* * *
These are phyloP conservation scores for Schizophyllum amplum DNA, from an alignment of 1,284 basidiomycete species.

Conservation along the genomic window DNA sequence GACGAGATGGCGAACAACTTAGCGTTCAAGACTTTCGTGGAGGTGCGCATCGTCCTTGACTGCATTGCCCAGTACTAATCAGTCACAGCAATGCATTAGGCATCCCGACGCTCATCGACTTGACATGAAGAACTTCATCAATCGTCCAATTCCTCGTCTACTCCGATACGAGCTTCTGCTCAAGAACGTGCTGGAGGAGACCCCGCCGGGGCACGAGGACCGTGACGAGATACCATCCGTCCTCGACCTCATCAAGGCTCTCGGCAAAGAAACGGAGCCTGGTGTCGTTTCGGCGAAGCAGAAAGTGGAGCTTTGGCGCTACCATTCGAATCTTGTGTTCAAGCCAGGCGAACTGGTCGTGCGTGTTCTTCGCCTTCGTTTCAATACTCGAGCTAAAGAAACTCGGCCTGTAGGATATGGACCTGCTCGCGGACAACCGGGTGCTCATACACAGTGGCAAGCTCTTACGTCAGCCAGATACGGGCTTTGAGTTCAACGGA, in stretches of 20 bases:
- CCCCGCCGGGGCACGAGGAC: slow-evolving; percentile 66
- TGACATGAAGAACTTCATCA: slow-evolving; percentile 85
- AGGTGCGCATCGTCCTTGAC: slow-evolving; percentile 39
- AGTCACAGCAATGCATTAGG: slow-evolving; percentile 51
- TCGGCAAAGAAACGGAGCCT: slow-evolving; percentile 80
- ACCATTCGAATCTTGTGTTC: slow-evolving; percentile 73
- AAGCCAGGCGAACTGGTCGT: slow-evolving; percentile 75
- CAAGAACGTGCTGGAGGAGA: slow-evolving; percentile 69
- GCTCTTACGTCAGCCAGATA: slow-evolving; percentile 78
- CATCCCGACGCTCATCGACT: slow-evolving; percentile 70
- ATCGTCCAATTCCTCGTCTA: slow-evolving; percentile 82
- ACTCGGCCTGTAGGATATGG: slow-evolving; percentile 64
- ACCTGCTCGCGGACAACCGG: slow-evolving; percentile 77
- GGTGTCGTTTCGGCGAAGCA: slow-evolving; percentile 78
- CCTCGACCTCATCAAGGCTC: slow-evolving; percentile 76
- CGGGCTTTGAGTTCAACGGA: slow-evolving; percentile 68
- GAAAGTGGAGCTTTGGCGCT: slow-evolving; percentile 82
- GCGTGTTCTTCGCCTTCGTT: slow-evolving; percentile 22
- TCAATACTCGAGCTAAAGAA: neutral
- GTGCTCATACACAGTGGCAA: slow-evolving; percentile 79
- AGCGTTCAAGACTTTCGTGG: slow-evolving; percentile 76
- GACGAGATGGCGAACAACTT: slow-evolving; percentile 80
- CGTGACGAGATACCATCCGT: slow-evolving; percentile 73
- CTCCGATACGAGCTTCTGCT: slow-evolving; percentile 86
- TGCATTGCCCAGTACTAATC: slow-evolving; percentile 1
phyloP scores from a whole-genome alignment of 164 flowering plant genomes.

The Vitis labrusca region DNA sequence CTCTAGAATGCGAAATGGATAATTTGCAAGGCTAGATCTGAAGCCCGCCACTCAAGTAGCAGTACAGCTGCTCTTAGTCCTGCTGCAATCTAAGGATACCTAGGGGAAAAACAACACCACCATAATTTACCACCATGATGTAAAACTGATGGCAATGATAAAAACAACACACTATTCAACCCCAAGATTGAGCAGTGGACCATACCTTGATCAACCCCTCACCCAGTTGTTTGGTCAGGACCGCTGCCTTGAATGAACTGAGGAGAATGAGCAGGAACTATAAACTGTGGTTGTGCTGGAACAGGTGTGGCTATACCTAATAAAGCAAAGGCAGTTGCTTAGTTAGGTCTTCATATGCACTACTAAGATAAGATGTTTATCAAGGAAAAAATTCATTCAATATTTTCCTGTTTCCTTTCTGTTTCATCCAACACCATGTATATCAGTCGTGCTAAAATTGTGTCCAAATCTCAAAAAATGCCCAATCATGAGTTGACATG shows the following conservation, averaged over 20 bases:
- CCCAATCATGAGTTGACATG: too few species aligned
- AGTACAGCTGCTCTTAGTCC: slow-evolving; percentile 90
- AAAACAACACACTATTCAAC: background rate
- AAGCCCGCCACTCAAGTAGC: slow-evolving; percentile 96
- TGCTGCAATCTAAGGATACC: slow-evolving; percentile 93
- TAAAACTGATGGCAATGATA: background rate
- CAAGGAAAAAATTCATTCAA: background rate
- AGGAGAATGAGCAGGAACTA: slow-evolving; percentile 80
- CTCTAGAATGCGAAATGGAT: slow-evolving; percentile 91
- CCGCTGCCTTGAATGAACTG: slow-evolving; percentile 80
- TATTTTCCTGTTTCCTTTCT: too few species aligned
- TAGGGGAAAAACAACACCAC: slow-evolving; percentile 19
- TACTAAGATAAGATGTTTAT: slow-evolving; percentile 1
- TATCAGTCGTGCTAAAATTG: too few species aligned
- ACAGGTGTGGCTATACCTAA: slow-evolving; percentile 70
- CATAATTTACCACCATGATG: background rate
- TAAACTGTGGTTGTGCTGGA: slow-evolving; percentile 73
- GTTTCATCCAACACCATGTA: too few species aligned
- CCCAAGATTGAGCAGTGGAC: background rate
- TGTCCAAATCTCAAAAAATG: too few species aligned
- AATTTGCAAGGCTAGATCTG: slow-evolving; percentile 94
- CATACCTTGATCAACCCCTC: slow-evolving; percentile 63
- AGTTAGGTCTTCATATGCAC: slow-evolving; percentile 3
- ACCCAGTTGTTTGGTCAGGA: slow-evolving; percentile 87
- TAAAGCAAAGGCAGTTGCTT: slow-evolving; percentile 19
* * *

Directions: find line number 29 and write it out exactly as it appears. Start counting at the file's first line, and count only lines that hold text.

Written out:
The Vitis labrusca region DNA sequence CTCTAGAATGCGAAATGGATAATTTGCAAGGCTAGATCTGAAGCCCGCCACTCAAGTAGCAGTACAGCTGCTCTTAGTCCTGCTGCAATCTAAGGATACCTAGGGGAAAAACAACACCACCATAATTTACCACCATGATGTAAAACTGATGGCAATGATAAAAACAACACACTATTCAACCCCAAGATTGAGCAGTGGACCATACCTTGATCAACCCCTCACCCAGTTGTTTGGTCAGGACCGCTGCCTTGAATGAACTGAGGAGAATGAGCAGGAACTATAAACTGTGGTTGTGCTGGAACAGGTGTGGCTATACCTAATAAAGCAAAGGCAGTTGCTTAGTTAGGTCTTCATATGCACTACTAAGATAAGATGTTTATCAAGGAAAAAATTCATTCAATATTTTCCTGTTTCCTTTCTGTTTCATCCAACACCATGTATATCAGTCGTGCTAAAATTGTGTCCAAATCTCAAAAAATGCCCAATCATGAGTTGACATG shows the following conservation, averaged over 20 bases: